Charcoal on Paper
Permanent Collection 2006.2.35
John Elliott Parker Daingerfield (1859 - 1932) has been recognized as one of North Carolina’s most important artists. Daingerfield was born in Harpers Ferry, West Virginia, but he was raised nearby in Fayetteville, NC. Daingerfield knew early on that he wanted to be an artist. Inspired by other American artists of the age, such as his friend and mentor George Inness, Daingerfield grew into a prolific American painter. After moving to New York in 1880 to pursue his passion at the age of 21, he enrolled and exhibited at the National Academy of Design and took classes at the Art Students League. By 1886, Daingerfield fell ill and returned to Blowing Rock to heal. He later chose to spend his summers here to paint and study the landscape of the Blue Ridge Mountains. He built several homes, including Edgewood, Windwood, and Westglow, all three of which still stand today. The remainder of his career consisted of traveling back and forth from New York to North Carolina to teach, draw, and paint.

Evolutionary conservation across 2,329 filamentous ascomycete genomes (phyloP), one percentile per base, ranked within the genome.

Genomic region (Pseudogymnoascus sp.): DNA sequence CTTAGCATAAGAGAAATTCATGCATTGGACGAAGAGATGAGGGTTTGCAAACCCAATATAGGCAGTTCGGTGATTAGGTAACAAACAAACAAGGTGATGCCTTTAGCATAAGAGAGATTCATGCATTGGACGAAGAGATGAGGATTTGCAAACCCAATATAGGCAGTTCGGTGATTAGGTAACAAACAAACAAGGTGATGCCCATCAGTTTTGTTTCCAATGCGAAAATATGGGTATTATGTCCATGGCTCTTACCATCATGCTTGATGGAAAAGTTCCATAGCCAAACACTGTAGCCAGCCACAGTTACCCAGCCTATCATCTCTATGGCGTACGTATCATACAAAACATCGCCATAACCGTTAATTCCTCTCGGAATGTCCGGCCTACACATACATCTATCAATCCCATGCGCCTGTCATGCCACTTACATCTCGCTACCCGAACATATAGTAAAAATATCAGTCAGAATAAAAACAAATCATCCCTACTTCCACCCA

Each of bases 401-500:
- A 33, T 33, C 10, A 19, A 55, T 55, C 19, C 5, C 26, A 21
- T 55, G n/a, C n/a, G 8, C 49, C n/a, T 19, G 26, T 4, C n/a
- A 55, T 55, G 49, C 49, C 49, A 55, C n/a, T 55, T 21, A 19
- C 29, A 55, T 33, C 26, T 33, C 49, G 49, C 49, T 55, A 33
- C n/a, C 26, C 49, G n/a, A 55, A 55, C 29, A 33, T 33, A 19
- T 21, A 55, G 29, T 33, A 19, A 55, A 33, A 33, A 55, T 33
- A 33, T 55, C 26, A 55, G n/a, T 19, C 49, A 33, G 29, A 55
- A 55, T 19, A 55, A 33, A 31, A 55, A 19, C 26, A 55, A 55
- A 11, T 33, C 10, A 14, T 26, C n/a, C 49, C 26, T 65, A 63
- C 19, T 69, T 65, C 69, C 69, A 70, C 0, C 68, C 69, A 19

Daingerfield is best known for his paintings of landscapes, religious scenes, and still lifes. His style shows influences of impressionism, with light and color dominating a painting’s composition and hints of tonalism are also present, as seen in his darker paintings. Daingerfield was trained traditionally and rejected realism. He began a painting with small studies — quick sketches in pencil, and then continued with smaller versions of what would soon be large, polished works of art. He also felt a deep, spiritual connection with nature and often painted en plein air. The mountains surrounding Blowing Rock were a constant source of inspiration.
Daingerfield passed away in his studio in New York in 1932 and was buried in his hometown of Fayetteville, NC.